Fasten your seat belt. Annual shareholder meeting season is coming up, and North America’s biggest companies can expect a bumpy ride.
Activist shareholders are gearing up to challenge more corporations on how they manage diversity, equity and inclusion. What used to be a box-checking exercise has gained real urgency after two social upheavals – the unequal impacts of COVID-19 and the death of George Floyd at the hands of Minneapolis police in the spring of 2020 – revealed the enduring hold of systemic racism in North America.
It’s no longer enough for companies to form diversity committees or hold inclusion workshops. Activist investors, mainly on the pension fund side, are demanding that big firms conduct intensive “racial equity audits” by outside experts to discover all the overt and hidden biases in their corporate culture, recruiting and compensation – not to mention their operations and products and services. Only with plans based on thorough, objective disclosure of their actual policies, practices and histories, activists say, can companies root out systemic racism.
Prodded by social critics, Facebook began a “civil rights” audit in 2018. The audit took two years to complete, and 18 months later the company (now renamed Meta) is still responding to the report’s recommendations. The same auditor, Laura Murphy, previously examined Airbnb, a process that resulted in the property-sharing platform adopting a strict non-discrimination policy and creating a dedicated anti-discrimination team.
Few companies like digging so deep. When U.S. institutional investors started pushing racial audits a year ago, Wall Street pushed back. Firms said they were already well engaged in diversity and anti-racism and didn’t need costly audits (or, presumably, the embarrassments that might emerge from them). Companies such as Citigroup, JPMorgan Chase and Amazon won heated proxy fights at their annual meetings. But activists gained one huge win last spring when BlackRock, the world’s biggest investor, with US$8 trillion under management, caved. It agreed to begin a racial audit in 2022.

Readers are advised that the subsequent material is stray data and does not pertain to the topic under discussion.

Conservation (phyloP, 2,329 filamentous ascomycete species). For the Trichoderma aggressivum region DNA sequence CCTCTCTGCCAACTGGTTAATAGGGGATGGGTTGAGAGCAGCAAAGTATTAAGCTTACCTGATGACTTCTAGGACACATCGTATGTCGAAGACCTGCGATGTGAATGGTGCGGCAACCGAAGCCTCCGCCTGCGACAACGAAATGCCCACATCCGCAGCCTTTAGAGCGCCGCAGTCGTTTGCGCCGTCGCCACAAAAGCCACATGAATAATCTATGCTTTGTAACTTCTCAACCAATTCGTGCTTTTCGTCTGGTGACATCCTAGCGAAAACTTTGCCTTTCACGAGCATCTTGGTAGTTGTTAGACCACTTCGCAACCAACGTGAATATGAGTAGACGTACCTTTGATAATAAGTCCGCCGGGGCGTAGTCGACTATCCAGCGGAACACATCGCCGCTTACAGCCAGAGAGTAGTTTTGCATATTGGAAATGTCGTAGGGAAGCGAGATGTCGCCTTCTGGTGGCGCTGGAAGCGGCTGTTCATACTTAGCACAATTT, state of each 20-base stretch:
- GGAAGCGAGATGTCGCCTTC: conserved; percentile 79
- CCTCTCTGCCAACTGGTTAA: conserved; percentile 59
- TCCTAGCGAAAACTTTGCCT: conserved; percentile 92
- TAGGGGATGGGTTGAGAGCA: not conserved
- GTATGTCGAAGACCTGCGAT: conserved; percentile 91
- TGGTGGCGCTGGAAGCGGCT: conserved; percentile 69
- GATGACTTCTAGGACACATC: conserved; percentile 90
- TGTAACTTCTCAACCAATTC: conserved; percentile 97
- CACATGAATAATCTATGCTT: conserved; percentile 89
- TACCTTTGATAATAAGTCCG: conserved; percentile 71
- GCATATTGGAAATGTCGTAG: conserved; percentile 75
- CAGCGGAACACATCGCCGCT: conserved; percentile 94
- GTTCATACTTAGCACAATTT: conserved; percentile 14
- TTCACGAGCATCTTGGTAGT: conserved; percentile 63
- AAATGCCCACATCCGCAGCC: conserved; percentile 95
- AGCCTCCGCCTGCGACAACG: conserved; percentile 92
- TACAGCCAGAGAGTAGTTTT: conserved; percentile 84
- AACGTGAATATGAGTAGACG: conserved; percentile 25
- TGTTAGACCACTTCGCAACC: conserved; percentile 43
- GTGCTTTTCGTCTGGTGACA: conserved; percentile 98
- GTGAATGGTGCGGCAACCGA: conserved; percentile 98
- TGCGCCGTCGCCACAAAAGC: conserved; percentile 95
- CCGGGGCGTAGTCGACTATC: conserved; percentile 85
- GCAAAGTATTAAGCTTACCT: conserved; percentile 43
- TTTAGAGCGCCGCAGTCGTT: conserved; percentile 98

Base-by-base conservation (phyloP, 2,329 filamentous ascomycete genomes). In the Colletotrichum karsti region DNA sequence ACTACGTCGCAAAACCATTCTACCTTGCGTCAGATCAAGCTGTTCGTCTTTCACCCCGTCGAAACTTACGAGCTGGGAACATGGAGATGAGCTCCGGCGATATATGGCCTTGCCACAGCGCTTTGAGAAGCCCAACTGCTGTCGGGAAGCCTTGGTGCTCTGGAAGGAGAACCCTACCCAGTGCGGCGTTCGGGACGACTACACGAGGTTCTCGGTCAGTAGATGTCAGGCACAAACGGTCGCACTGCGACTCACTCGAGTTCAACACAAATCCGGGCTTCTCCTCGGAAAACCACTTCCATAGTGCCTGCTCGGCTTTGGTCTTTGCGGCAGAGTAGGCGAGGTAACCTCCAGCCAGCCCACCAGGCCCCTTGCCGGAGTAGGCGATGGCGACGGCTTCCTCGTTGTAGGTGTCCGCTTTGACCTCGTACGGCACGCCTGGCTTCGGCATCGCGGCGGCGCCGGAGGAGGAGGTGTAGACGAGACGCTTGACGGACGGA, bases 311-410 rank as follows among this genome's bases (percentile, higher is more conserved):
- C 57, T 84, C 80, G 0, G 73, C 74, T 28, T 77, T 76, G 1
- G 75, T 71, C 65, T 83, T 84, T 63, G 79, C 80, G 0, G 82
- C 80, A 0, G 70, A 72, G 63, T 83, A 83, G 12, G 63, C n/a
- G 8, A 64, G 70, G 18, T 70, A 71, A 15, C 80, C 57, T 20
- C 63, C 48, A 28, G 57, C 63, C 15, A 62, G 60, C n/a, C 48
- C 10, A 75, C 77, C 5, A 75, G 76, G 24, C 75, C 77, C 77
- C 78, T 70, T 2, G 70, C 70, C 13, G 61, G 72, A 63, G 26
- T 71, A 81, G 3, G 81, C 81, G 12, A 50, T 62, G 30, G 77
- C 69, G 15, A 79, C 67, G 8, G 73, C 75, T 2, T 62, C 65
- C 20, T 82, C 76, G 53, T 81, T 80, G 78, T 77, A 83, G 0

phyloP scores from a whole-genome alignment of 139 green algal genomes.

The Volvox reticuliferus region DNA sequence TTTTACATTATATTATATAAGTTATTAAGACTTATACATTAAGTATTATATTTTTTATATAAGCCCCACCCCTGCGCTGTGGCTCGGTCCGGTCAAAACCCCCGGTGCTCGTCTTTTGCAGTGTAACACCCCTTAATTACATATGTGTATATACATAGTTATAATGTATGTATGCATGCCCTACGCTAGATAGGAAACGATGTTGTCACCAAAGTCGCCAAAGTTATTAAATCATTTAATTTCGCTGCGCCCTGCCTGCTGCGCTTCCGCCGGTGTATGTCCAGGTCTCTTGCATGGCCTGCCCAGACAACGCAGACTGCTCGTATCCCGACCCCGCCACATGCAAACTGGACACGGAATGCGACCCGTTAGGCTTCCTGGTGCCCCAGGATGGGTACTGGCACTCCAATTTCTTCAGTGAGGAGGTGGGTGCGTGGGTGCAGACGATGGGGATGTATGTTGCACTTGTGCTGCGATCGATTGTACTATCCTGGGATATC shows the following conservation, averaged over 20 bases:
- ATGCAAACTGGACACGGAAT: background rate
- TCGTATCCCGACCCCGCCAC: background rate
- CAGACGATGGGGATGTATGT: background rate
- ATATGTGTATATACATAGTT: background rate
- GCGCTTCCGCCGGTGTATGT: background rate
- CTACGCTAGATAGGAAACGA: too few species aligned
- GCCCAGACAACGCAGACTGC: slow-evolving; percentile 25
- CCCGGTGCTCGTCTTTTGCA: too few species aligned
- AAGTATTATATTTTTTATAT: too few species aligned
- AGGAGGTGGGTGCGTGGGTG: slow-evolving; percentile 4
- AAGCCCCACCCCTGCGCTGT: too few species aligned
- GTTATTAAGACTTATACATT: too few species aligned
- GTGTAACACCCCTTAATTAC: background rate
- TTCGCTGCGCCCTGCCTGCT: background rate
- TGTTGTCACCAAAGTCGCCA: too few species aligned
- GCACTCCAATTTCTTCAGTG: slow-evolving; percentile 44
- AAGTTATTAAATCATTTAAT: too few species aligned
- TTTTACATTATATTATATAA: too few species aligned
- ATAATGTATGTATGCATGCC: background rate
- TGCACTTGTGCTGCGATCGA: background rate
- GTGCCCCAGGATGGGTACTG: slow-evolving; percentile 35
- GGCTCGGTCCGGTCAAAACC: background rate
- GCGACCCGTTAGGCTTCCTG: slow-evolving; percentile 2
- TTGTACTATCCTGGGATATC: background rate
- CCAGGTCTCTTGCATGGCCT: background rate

It’s no longer enough for companies to form diversity committees or hold inclusion workshops.
But the activists kept pressing. In October – six months after asking regulators to block a racial audit resolution – Citigroup became the first big U.S. bank to agree to a racial audit. (Citi has published back-patting “diversity reports” since 1999, but recently it was fined US$25 million for failing to offer mortgage discounts equitably to all clients.)
Activist shareholders are expected to fight even harder this year. And companies that resist may be on the wrong side of history. A report from New York law firm Olshan Frome Wolosky says U.S. securities regulators generally support expanded reporting and disclosure on environmental, social and governance (ESG) issues.
The report included a sweetener for management: research indicates that “companies that affirmatively adopt meaningful approaches to these issues may not only help progress environmental and societal goals, but may also potentially see improved financial performance.”
In Canada, racial audits tend to be called “diversity audits,” or even “employee wellness” studies. So far, they have been more common in the public, education and not-for-profit sector than in business. But they’re coming, warns governance consultant Richard Leblanc, a professor at York University. He notes that new federal laws hold directors of Canadian companies responsible for more than just the health of their firms. They must also consider the short- and long-term impact of company operations on all stakeholders, including employees and communities. Forget proxy battles: Leblanc predicts activist shareholders will start suing companies that don’t provide full disclosure of their ESG impacts.
Rather than oppose social audits, Leblanc urges companies and boards to embrace and disclose them. Companies that take racial audits seriously will become employers of choice, he says. “You can’t fix what you can’t measure.”